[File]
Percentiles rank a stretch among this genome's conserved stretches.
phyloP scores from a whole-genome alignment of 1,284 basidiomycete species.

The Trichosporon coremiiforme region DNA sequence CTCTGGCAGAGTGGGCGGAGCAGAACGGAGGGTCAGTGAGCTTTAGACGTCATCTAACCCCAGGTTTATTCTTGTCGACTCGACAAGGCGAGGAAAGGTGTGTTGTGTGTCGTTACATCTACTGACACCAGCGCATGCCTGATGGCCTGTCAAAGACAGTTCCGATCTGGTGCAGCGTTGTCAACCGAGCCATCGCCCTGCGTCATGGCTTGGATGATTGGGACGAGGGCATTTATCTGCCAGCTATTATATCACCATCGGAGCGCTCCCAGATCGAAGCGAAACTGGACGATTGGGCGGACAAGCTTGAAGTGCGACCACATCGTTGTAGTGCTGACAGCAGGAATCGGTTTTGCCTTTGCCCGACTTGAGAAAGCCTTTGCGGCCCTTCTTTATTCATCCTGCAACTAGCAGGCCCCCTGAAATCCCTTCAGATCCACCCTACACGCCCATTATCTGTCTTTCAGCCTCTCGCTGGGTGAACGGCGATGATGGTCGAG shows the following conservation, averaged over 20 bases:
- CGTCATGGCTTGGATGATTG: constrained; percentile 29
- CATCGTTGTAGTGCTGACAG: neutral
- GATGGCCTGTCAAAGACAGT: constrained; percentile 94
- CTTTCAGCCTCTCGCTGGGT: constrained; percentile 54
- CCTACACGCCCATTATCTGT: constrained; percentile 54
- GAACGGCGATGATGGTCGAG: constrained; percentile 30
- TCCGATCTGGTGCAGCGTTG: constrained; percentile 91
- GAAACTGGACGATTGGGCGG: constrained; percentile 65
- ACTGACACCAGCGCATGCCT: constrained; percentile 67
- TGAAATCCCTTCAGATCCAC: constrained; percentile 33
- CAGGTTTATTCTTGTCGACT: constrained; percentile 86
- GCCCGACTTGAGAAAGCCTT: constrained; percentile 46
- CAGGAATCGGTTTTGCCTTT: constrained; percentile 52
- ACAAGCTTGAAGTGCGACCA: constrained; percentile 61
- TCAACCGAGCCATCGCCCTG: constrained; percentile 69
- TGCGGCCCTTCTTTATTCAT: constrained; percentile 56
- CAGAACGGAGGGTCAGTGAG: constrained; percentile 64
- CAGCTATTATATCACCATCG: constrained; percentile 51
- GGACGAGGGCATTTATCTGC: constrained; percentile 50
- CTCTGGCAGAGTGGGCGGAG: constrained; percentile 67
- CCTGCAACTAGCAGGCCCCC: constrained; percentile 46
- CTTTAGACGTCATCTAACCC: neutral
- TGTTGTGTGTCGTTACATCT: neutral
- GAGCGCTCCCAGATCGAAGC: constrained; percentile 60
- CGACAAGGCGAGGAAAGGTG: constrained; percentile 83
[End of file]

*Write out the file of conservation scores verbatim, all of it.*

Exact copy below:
Percentiles rank a stretch among this genome's conserved stretches.
phyloP scores from a whole-genome alignment of 1,284 basidiomycete species.

The Trichosporon coremiiforme region DNA sequence CTCTGGCAGAGTGGGCGGAGCAGAACGGAGGGTCAGTGAGCTTTAGACGTCATCTAACCCCAGGTTTATTCTTGTCGACTCGACAAGGCGAGGAAAGGTGTGTTGTGTGTCGTTACATCTACTGACACCAGCGCATGCCTGATGGCCTGTCAAAGACAGTTCCGATCTGGTGCAGCGTTGTCAACCGAGCCATCGCCCTGCGTCATGGCTTGGATGATTGGGACGAGGGCATTTATCTGCCAGCTATTATATCACCATCGGAGCGCTCCCAGATCGAAGCGAAACTGGACGATTGGGCGGACAAGCTTGAAGTGCGACCACATCGTTGTAGTGCTGACAGCAGGAATCGGTTTTGCCTTTGCCCGACTTGAGAAAGCCTTTGCGGCCCTTCTTTATTCATCCTGCAACTAGCAGGCCCCCTGAAATCCCTTCAGATCCACCCTACACGCCCATTATCTGTCTTTCAGCCTCTCGCTGGGTGAACGGCGATGATGGTCGAG shows the following conservation, averaged over 20 bases:
- CGTCATGGCTTGGATGATTG: constrained; percentile 29
- CATCGTTGTAGTGCTGACAG: neutral
- GATGGCCTGTCAAAGACAGT: constrained; percentile 94
- CTTTCAGCCTCTCGCTGGGT: constrained; percentile 54
- CCTACACGCCCATTATCTGT: constrained; percentile 54
- GAACGGCGATGATGGTCGAG: constrained; percentile 30
- TCCGATCTGGTGCAGCGTTG: constrained; percentile 91
- GAAACTGGACGATTGGGCGG: constrained; percentile 65
- ACTGACACCAGCGCATGCCT: constrained; percentile 67
- TGAAATCCCTTCAGATCCAC: constrained; percentile 33
- CAGGTTTATTCTTGTCGACT: constrained; percentile 86
- GCCCGACTTGAGAAAGCCTT: constrained; percentile 46
- CAGGAATCGGTTTTGCCTTT: constrained; percentile 52
- ACAAGCTTGAAGTGCGACCA: constrained; percentile 61
- TCAACCGAGCCATCGCCCTG: constrained; percentile 69
- TGCGGCCCTTCTTTATTCAT: constrained; percentile 56
- CAGAACGGAGGGTCAGTGAG: constrained; percentile 64
- CAGCTATTATATCACCATCG: constrained; percentile 51
- GGACGAGGGCATTTATCTGC: constrained; percentile 50
- CTCTGGCAGAGTGGGCGGAG: constrained; percentile 67
- CCTGCAACTAGCAGGCCCCC: constrained; percentile 46
- CTTTAGACGTCATCTAACCC: neutral
- TGTTGTGTGTCGTTACATCT: neutral
- GAGCGCTCCCAGATCGAAGC: constrained; percentile 60
- CGACAAGGCGAGGAAAGGTG: constrained; percentile 83